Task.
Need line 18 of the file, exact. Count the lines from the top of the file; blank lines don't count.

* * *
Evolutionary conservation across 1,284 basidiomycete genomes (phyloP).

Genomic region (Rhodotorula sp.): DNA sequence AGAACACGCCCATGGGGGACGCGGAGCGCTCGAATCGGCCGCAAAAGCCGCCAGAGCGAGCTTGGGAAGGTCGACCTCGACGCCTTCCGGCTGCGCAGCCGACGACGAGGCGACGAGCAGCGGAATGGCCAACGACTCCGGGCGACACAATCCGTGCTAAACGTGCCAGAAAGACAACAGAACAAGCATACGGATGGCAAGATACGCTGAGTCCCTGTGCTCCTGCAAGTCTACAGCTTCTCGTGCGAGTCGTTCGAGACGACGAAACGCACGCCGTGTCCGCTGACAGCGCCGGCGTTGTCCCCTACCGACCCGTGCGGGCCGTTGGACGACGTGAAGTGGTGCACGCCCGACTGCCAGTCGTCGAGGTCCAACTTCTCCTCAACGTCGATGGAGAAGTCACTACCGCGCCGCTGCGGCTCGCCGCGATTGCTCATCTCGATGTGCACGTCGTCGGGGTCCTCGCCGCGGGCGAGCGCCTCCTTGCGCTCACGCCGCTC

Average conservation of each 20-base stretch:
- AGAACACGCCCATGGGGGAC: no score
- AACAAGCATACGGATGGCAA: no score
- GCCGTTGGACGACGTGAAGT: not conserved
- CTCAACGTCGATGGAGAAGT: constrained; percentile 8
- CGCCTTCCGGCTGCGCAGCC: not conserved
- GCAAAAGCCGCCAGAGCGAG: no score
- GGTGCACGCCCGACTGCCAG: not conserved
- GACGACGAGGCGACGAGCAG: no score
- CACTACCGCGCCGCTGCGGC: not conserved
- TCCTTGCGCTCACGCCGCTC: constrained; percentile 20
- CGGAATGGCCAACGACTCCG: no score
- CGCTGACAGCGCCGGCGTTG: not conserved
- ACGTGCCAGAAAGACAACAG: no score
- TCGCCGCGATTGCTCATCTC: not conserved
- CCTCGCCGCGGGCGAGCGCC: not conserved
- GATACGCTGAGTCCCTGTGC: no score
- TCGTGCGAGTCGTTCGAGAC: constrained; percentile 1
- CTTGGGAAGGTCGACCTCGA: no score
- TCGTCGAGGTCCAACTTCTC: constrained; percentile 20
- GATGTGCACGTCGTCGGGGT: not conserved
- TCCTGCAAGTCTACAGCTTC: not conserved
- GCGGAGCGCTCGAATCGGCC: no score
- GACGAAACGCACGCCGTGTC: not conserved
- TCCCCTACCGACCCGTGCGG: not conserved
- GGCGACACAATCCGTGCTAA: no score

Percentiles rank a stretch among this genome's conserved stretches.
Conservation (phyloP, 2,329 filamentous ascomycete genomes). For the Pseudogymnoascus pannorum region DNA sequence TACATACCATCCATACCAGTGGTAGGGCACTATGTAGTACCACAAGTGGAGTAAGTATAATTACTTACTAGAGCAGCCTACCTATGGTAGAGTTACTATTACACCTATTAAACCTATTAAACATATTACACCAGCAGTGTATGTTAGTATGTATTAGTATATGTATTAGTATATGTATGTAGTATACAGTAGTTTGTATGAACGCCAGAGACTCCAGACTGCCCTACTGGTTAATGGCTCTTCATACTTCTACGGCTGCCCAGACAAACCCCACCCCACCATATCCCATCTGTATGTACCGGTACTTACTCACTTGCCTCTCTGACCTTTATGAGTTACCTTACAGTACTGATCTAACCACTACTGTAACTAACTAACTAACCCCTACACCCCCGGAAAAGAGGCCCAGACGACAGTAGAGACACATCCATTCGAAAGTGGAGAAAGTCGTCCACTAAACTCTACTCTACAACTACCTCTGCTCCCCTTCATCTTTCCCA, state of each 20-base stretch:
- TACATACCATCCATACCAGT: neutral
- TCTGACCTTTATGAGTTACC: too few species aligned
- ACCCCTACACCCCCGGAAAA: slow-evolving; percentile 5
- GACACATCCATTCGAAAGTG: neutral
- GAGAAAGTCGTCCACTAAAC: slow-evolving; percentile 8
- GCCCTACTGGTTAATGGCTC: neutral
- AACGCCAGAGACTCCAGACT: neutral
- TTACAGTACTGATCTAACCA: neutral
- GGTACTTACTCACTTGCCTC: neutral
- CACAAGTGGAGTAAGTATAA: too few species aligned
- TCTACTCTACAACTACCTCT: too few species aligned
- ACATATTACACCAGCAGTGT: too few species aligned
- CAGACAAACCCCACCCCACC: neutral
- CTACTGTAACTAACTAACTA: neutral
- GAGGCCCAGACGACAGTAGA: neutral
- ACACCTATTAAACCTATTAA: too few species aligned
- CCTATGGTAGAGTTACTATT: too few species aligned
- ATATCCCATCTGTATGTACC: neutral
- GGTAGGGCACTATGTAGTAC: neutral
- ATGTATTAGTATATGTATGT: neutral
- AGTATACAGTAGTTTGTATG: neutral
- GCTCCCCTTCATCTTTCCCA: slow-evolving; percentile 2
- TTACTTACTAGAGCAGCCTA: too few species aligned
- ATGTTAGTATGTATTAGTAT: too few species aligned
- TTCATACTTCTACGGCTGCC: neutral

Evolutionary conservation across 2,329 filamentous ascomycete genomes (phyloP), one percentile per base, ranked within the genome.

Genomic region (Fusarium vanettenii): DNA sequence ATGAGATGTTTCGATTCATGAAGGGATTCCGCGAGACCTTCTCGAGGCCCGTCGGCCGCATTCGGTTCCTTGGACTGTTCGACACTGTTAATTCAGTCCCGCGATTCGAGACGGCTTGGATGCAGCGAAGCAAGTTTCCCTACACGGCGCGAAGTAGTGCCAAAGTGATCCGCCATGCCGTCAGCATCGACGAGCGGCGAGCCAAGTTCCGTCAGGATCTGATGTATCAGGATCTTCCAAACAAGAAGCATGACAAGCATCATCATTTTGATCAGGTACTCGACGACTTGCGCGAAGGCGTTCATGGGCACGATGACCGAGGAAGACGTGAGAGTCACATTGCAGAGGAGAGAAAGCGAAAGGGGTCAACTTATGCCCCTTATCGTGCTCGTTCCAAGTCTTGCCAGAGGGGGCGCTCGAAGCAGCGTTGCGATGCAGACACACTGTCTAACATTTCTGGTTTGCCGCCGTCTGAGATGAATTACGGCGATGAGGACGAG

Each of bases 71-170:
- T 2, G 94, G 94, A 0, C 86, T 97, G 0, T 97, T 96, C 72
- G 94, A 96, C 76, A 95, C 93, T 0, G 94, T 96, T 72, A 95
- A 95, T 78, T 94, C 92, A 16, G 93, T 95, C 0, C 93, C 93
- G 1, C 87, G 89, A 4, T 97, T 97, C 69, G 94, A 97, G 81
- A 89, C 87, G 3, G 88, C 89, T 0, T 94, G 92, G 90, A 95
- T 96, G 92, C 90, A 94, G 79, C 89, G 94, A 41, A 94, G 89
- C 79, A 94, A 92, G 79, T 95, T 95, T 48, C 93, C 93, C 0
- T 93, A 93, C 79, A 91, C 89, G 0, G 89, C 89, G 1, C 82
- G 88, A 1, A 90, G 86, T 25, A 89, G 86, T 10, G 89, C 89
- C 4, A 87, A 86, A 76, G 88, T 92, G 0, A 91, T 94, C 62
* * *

- CCTCGCCGCGGGCGAGCGCC: not conserved